Motorbike/Scooter usage: Motorbikes and scooters are a common form of transport in Indonesia, but you may not be covered for riding one, should you not carry a relevant motorbike license for Australia. Likewise, if you or your passenger are found without an approved helmet, you will not be covered for any accidents.

Pre-existing medical conditions: Your insurer may not cover you for any pre-existing medical conditions that you are currently receiving treatment for. You should disclose all medical conditions to your insurer, beforehand, and check which conditions are covered, if at all. You may need to take out additional insurance to be covered.

2. Getting the best value from travel insurance

Compare quotes: You should always do your research when it comes to travel insurance, and ask for a few quotes from different providers, before going with the first option. You can easily compare quotes using our four insurers.

Look at different options: You may want to choose an insurer that includes cover for riding a motorbike, scuba diving in the crystal-clear Indonesian waters, or sends 24/7 emergency assistance to your aid, if need be. Some insurers do include these as part of your insurance cover, while others offer these as added extras. Do some research and find the best insurer to suit your requirements.

Read the fine print: Every insurance provider will send you a Product Disclosure Statement (PDS) with your travel insurance documents. Ensure you read this thoroughly, to know exactly what you are covered for and where you can claim, should you need to do so.

3. Tips for travelling while in Indonesia

Keep your wits about you: Petty crimes, such as pickpocketing and scams, are common around Indonesia. Always be aware of your surroundings – keep your personal belongings close you at all times – and don’t trust strangers that come up to you on the street, asking for help or trying to sell you something. You should call the local police immediately, at any sign of danger or theft. Dial 110/112 from your phone.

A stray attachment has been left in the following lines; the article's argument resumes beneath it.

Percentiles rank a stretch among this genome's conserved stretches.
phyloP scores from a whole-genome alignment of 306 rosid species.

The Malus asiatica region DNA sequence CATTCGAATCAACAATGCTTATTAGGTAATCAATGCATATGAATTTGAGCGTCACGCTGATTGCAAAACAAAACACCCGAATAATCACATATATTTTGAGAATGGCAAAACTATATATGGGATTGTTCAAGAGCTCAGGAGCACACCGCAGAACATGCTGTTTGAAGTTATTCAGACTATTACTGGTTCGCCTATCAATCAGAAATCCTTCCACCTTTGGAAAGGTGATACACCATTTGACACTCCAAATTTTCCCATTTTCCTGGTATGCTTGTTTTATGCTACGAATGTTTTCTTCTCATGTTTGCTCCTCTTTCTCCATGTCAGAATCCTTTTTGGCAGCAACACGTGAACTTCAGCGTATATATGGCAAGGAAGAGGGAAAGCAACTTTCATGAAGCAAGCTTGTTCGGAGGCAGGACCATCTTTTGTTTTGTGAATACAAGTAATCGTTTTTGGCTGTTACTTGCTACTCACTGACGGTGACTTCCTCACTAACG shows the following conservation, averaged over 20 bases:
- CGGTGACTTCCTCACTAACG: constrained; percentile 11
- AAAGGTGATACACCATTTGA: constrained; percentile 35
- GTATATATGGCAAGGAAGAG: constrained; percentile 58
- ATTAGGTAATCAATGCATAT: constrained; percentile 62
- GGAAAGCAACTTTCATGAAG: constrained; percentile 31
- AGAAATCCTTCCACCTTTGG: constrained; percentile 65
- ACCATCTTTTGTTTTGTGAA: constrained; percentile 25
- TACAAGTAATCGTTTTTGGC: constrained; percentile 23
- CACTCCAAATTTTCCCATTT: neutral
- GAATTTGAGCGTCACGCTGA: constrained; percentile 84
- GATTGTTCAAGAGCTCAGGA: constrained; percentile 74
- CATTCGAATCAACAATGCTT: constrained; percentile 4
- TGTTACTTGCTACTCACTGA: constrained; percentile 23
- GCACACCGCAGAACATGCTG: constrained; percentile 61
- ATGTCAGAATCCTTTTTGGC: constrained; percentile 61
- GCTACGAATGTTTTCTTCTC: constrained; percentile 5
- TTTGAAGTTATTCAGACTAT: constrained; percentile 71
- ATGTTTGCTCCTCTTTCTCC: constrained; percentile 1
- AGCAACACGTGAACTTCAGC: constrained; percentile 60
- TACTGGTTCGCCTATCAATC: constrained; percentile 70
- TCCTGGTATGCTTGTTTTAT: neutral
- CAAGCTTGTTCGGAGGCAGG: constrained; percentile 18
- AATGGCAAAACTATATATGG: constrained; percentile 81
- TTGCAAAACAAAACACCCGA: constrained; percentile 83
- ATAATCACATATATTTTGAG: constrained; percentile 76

Be aware of terrorist attacks and natural disasters: You can sign up for travel alerts and updates for Indonesia, through the Smartraveller website, to keep you abreast of what is happening in the news. At any sign of danger, contact your insurance provider, or the local Embassy or Consulate in Indonesia for guidance.

Damaged rentals: If you choose to hire a scooter, car, or jet ski while in Indonesia, ensure that you photograph the vehicle beforehand, and point out any damages to the rental agent. These rental agents have been found to be dishonest, laying blame on innocent tourists for previous damages to a vehicle, and then insisting they pay more to cover those damages. Don’t be scammed!

Know the laws: The laws in Indonesia are extremely harsh, with the death penalty still exercised in this country. Make sure you are aware of abiding by Indonesian laws, particularly where drugs are concerned.

Drink spiking: Drinks are often spiked in tourist areas around Indonesia, especially when tourists are vulnerable, such as women travelling alone. Don’t leave your drink unattended at any time, or take drinks from a ‘friendly’ local.

Respect the local cultures and religions: Indonesians expect you to remove your shoes when entering a building, as a sign of respect. You should also dress modestly when out in public, and when visiting a temple in particular – modesty is a key virtue in Indonesia. Do some research on local cultures and religions before you travel, so that you can respect the locals where possible.

We have listed some further travel tips for Indonesia.

Emergency phone numbers

Police: 110/112 (SMS 1717)

Ambulance and rescue services: 118

Firefighting: 113

Medical emergencies: 119

Tourist Police (Bali): (0361) 759 687

Tourist Police (Jakarta): (201) 526 4073

Australian Embassy Jakarta (by appointment only)

Jalan Patra Kuningan Ray Kav. 1-4

Jakarta Selatan 12950 INDONESIA

Phone: (+62 21) 2550 5555

Fax: (+62 21) 2550 5467



Australian Consulate-General Bali

Jalan Tantular 32


Denpasar Bali 80234 INDONESIA

Phone: (+62 361) 2000 100

Fax: (+ 62 361) 2000 195 (general enquiries)



Australian Consulate-General Makassar

Wisma Kalla Lt. 7

Jalan Dr Sam Ratulangi No. 8

Makassar South Sulawesi 90125

Phone: (+62 411) 366 4100

Fax: (+62 411) 366 4130



Australian Consulate-General Surabaya

Level 3 ESA Sampoerna Center

Jl. Dokter.Ir. H. Soekarno No. 198

Klampis Ngasem, Sukolilo, Surabaya

Phone: (+62 31) 9920 3200



24-hour Australian Consular Emergency Helpline

Within Australia:

1300 555 135

Outside Australia:

+61 2 6261 3305


+61 421 269 080

We also offer insurance for other destinations such as Iran